Let us return to our topic. Another interesting point in this directive is that "non-Muslims" cannot be buried in "Muslim" cemeteries and "Muslims" cannot be buried in "non-Muslim" cemeteries. This is a common practice not only in Istanbul but also in many other places. However, this rule was not applied when Levon Ekmekciyan was executed in the 1980s, nor was it applied to the graves of Armenians who had been murdered in the past.
Levon was buried in an anonymous place in Edirnekapi Cemetery. Likewise, the graves of those murdered during the genocide were roads and fields. Therefore, we Armenians today occupy much more space than the two square meters of land we were granted... As the number of people decreased, so did the number of cemeteries...
We used to have as many cemeteries as churches and schools. The cemeteries in Alemdag, Besiktas, Beykoz, Davutpasa, Kartal, Pangalti and Eyup have completely disappeared. Those who have plundered them built mansions, multi-story parking lots and even military buildings in their places...
You did not read it wrong, military buildings stand in their places...
The Harbiye Military Academy is one of those buildings built on the site of the Pangalti Armenian Catholic Cemetery. The Pangalti Armenian Cemetery was granted to the use of Armenians around 1560. The cemetery was closed in the 1930s due to epidemics during that time, as it was considered that the presence of cemeteries in the city center was considered unsanitary. It is told that some of the graves in here were moved to the Sisli Armenian Cemetery...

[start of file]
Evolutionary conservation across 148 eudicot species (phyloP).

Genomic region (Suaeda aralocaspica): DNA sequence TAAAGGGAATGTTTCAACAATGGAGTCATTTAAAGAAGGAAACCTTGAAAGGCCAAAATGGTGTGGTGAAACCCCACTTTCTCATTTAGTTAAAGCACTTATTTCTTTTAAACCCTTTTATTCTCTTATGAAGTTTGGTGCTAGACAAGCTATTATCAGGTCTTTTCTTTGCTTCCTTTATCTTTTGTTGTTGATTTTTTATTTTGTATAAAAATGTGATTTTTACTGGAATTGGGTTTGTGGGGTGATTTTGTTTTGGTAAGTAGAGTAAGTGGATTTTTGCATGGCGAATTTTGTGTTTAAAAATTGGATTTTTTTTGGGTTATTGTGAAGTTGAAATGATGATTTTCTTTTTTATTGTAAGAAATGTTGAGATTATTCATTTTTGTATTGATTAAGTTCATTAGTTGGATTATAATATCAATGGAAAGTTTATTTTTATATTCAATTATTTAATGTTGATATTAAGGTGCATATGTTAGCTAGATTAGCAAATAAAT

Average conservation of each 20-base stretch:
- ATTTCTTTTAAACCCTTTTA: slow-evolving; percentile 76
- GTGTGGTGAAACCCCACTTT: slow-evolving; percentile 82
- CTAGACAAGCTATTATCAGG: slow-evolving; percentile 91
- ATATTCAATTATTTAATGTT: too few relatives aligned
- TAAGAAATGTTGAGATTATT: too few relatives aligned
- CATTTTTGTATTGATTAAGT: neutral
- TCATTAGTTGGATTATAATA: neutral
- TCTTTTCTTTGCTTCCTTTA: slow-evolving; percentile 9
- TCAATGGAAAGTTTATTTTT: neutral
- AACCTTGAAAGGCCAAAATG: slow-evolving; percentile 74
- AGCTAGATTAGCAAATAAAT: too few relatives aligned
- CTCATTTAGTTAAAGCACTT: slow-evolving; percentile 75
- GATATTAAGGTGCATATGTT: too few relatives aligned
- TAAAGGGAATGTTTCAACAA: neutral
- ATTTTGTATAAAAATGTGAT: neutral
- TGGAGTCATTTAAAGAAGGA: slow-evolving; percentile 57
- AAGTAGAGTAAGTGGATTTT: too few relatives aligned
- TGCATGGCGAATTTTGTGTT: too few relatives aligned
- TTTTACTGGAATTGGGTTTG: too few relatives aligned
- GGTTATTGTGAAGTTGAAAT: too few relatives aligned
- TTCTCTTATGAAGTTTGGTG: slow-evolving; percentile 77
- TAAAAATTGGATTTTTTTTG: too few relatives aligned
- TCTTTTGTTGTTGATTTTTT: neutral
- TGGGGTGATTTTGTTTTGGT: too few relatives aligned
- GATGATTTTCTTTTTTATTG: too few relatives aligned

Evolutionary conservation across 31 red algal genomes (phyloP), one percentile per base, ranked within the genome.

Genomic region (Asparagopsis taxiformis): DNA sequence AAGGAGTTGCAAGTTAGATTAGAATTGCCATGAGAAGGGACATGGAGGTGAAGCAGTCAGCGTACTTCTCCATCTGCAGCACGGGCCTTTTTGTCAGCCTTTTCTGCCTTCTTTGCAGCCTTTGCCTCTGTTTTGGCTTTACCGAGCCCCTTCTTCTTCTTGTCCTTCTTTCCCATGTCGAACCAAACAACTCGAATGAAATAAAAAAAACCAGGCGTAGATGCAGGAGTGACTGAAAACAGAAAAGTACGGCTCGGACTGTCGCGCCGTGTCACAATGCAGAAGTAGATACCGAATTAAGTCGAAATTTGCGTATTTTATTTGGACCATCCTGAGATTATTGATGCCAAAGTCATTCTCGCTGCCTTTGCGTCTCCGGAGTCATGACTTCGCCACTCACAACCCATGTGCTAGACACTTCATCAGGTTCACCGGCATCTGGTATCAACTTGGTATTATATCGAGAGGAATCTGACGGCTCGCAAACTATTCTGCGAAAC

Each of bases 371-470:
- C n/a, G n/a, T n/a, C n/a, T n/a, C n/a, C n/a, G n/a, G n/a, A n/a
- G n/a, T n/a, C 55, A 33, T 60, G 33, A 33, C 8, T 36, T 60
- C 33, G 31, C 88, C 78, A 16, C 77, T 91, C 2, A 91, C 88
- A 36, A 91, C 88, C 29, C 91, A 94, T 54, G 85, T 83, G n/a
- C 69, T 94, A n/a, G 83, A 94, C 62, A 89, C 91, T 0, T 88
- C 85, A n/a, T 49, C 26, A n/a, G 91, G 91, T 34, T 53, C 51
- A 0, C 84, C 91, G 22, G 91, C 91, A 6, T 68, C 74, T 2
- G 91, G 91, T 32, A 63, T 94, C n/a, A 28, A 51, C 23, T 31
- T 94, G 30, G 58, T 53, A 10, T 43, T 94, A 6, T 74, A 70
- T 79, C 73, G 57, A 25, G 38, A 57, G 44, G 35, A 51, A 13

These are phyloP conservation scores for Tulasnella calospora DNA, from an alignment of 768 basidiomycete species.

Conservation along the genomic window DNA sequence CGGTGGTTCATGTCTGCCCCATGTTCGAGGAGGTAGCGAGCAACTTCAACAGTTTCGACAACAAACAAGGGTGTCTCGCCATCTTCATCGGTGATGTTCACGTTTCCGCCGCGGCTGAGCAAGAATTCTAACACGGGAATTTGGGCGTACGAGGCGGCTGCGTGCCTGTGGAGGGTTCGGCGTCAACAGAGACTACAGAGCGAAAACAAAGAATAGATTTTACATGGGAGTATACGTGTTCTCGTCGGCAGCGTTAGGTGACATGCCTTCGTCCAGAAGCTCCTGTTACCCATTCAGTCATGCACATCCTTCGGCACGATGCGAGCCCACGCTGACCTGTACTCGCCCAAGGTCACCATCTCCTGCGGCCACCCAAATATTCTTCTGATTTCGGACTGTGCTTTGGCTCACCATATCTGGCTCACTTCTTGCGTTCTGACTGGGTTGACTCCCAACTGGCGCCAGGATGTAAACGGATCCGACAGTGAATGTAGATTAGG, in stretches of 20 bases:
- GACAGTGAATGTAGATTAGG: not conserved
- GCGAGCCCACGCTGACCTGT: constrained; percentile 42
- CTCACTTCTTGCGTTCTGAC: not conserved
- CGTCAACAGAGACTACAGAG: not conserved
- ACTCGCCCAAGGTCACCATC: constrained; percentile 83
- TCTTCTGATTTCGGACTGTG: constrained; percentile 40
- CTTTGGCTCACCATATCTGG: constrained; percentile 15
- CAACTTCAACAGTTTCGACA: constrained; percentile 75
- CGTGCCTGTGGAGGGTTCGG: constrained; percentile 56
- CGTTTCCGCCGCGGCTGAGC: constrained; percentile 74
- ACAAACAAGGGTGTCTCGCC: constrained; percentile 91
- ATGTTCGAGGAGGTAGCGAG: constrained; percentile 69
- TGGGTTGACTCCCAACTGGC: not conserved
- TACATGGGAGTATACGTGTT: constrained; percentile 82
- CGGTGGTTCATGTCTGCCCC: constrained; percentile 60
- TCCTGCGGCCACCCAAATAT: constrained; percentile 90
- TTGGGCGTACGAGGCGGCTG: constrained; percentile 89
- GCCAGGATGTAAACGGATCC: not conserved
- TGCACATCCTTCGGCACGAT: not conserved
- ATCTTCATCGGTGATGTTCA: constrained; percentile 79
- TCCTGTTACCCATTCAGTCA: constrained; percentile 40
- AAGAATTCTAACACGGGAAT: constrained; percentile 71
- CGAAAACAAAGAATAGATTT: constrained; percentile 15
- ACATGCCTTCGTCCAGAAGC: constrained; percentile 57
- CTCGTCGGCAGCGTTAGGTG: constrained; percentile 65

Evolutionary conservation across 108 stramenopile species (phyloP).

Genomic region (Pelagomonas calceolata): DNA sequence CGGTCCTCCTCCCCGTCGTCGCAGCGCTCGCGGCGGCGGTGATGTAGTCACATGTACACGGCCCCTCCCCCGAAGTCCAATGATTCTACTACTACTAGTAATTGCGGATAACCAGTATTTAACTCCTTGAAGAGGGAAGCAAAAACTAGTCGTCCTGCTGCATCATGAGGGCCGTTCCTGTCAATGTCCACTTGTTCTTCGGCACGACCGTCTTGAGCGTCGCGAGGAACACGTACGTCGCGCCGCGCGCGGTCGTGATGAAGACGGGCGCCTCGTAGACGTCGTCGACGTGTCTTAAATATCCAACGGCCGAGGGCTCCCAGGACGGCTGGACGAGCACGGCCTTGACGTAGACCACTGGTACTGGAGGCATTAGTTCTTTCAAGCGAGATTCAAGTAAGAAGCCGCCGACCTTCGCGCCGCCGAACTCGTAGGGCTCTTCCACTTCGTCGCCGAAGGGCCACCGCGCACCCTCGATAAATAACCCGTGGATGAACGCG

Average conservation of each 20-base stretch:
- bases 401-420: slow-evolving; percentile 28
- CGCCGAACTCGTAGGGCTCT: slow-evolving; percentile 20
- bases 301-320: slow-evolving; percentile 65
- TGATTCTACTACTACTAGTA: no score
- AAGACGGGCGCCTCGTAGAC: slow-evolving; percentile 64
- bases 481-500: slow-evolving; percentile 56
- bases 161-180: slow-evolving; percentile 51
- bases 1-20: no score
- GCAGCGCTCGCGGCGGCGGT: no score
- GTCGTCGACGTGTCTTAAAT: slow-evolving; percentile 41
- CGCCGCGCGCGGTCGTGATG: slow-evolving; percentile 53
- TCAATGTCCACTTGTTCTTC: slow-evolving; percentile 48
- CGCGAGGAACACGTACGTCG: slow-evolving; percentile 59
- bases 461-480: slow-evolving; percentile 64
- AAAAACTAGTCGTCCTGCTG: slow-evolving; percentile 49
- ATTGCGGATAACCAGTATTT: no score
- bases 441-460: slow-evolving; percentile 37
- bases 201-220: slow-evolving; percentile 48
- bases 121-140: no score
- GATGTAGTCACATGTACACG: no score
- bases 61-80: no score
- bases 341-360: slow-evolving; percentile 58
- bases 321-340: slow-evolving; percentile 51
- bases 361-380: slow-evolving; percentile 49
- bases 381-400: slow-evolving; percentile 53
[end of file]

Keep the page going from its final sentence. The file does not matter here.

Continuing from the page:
The site of the cemetery, which was demolished in the 1930s, is now home to the Divan Hotel, the Hilton Hotel, the Hyatt Regency Hotel, Taksim Gezi Park, the Istanbul Radio House and part of the Military Museum, as well as various other buildings.
Many articles on this subject were published in Agos by authors such as Armaveni Miroglu, Tamar Nalci-Emre Can Daglioglu, Kubra Uygur, and Zakarya Mildanoglu, who have done research on the subject; still, let us briefly review the information here... The plot of the land where the cemetery is located was transferred to the Armenian community through a certain Manuk Karaseferyan, a cook to Suleyman the Magnificent.
The cemetery, where the deceased of the Surp Agop Hospital were buried during the plague epidemic, was closed from 1865 onwards as it was considered a danger to public health. Thanks to the efforts of Istepan Pasha Aslanyan, Surp Krikor Lusavorich Church was built on the unused land. The municipality encroached on the cemetery land in 1912 under the pretext of widening the road. It paid 15,000 gold coins for the reburial of the bones in return for the cost of the land and went ahead with the business.
The cemetery was the subject of numerous legal proceedings before 1939, and the Armenian Patriarchate's complaint was countered with "there are neither Armenians nor a patriarchate in Turkey." The affirmation that the Patriarchate had been deported to Jerusalem in 1915 was like a confirmation of the genocide.